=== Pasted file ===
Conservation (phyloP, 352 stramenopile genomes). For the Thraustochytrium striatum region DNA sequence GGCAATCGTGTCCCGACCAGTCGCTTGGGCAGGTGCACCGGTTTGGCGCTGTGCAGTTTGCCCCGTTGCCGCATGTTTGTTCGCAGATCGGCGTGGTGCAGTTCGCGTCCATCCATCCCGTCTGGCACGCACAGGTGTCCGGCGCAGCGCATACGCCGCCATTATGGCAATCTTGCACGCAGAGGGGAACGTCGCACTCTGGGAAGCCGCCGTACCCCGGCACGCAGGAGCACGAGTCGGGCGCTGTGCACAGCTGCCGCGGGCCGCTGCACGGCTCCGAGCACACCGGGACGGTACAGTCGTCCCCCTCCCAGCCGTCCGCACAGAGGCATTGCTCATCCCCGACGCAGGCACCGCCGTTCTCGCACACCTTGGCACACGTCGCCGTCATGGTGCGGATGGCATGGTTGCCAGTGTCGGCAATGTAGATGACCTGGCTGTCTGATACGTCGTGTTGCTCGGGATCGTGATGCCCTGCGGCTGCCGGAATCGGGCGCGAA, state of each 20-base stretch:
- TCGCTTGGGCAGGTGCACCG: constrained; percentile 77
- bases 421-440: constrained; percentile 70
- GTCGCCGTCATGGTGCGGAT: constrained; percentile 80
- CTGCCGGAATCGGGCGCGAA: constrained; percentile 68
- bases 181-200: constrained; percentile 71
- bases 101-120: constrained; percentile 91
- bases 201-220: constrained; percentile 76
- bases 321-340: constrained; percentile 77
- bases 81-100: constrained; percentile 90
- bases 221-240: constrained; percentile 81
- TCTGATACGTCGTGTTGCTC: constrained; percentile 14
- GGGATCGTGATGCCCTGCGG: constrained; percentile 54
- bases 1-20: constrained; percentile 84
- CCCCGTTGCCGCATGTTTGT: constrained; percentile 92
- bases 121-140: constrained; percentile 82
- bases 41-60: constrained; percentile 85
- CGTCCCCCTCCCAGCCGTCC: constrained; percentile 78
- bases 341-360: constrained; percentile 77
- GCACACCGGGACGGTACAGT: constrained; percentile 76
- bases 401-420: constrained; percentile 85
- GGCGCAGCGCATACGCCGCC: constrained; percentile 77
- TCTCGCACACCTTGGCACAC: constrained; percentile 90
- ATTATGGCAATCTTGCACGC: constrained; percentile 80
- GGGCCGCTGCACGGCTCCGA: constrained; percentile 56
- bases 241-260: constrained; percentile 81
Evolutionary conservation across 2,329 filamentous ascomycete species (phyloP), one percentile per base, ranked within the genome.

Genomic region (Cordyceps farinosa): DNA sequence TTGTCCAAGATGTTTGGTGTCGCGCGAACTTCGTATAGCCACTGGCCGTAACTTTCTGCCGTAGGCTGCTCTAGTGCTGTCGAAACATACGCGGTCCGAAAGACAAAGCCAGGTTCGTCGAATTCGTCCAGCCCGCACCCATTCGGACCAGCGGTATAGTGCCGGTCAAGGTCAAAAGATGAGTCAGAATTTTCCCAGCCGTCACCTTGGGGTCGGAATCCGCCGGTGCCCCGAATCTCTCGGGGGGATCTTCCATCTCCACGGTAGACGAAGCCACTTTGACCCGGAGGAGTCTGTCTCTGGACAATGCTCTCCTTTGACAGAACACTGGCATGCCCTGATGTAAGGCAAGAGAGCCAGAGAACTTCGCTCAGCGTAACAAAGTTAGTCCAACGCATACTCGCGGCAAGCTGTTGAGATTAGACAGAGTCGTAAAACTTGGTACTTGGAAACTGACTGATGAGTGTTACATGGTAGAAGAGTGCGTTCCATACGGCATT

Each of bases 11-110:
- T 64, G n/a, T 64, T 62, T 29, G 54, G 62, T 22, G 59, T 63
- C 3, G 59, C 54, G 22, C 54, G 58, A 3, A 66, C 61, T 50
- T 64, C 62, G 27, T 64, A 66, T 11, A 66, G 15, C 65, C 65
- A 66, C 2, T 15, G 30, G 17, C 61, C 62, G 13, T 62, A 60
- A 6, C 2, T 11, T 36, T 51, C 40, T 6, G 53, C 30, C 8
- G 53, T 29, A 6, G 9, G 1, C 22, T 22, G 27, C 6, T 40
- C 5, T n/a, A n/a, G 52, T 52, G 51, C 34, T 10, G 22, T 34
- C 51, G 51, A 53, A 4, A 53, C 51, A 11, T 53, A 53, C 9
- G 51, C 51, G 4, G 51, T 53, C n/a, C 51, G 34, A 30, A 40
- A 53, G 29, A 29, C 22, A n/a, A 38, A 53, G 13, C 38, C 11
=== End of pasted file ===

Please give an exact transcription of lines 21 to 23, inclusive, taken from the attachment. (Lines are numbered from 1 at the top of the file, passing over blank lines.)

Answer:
- bases 401-420: constrained; percentile 85
- GGCGCAGCGCATACGCCGCC: constrained; percentile 77
- TCTCGCACACCTTGGCACAC: constrained; percentile 90